The new product is a custom “How To” voice activated video training platform, under which the user can have easy access to and use of, training manuals and “how to” tutorials on various subjects.
Complainant provided a redacted copy of a PowerPoint created on October 24, 2019, which was used to present the various brand name options for Complainant’s new product, which options included “Downpat”.
Complainant alleges that the brand “Downpat” was chosen as it is reflective of an individual having achieved competency in performing a given task and it also best reflected the software application Complainant was launching.
Complainant explains that since October 2019, it has made preparatory use of the trade mark “Downpat” in internal marketing communications and later, in May 2020, it used the trade mark to announce its new product in a shareholder announcement.
Complainant goes on to say that it had also been provided with a copy of the logo designs sent by the graphic designer on November 20, 2019.
Complainant also provided a redacted copy of the shareholder announcement. The redacted information is commercial in confidence to Complainant, as it relates to promotion strategies for a product which has not yet been publicly launched.
Complainant states that it was the registrant of the Domain Name from November 8, 2019 until March 20, 2020, having purchased the Domain Name in November 2019, from a domain broker for USD 3,000 in preparation for the launch of its new “Downpat” product in Australia and USA.
Complainant asserts that the Domain Name is identical to “Downpat”, being a trade mark in which it claims it has rights.
Complainant points out that in error it omitted to pay the required fees to continue the registration of the Domain Name before the Registrar’s deadline, and the registration lapsed on March 20, 2020.
On Friday May 29, 2020, during the course of preparing a notice to its shareholders, employees of Complainant became aware that Complainant’s registration of the Domain Name had lapsed, that the Domain Name had been sold to Respondent, and was now being offered by Respondent for further resale.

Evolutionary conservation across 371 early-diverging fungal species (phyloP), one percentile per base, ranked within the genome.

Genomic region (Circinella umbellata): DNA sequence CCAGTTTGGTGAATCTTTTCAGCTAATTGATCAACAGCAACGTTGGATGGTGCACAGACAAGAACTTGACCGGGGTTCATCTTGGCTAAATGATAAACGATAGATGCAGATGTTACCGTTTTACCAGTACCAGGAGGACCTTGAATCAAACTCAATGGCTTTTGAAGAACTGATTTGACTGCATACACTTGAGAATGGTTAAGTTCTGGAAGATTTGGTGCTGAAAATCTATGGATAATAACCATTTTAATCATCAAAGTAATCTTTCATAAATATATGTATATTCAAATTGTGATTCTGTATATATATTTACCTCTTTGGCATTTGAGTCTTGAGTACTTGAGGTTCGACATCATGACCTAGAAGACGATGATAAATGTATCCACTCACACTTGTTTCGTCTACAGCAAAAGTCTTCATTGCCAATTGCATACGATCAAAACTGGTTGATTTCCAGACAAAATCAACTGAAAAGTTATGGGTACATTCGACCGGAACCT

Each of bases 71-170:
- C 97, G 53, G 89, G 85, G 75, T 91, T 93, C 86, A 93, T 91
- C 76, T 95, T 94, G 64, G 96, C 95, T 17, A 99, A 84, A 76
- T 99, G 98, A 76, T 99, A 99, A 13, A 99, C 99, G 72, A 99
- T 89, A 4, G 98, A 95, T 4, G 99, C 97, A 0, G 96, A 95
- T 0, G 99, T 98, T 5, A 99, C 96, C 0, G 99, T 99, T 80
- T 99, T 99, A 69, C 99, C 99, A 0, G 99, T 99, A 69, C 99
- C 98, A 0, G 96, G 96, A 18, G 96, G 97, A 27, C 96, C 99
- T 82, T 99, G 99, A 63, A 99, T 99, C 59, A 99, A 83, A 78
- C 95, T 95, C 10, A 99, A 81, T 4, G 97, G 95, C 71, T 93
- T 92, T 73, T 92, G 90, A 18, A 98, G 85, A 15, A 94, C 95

Since at least May 29, 2020, Respondent has listed the Domain Name for sale on the Registrant’s website for AUD 49,920.26. Complainant states that between May 31 and June 2, 2020, it attempted to engage in correspondence with Respondent’s domain broker, Afternic, in an attempt to retrieve the Domain Name, and that on June 1, 2020, it lodged a bid of USD 2,000 with Afternic to purchase the Domain Name. Further such efforts were made but it says these were to no avail.
Complainant contends that a reverse WhoIs search (located at: viewdns.info/reversewhois) for the Registrant name “Artwired” indicates that Respondent is the owner of over 21,000 domain names, and thus Respondent’s lack of use of the Domain Name, together with the inflated selling price of the Domain Name, is evidence that Respondent was aware of Complainant’s rights in the Domain Name and registered the Domain Name primarily for the purpose of preventing Complainant from reflecting its trade mark in a corresponding domain name, and/or to sell the Domain Name back to Complainant for a highly inflated price.
Respondent points out that Complainant, by its own admission, does not have a registered trade mark for the words “Down Pat”. It had applied for an Australian trade mark in November 2019, but has not yet been registered whereas Respondent claims that he obtained the Domain Name as the winning bidder at a GoDaddy.com auction in April 2020.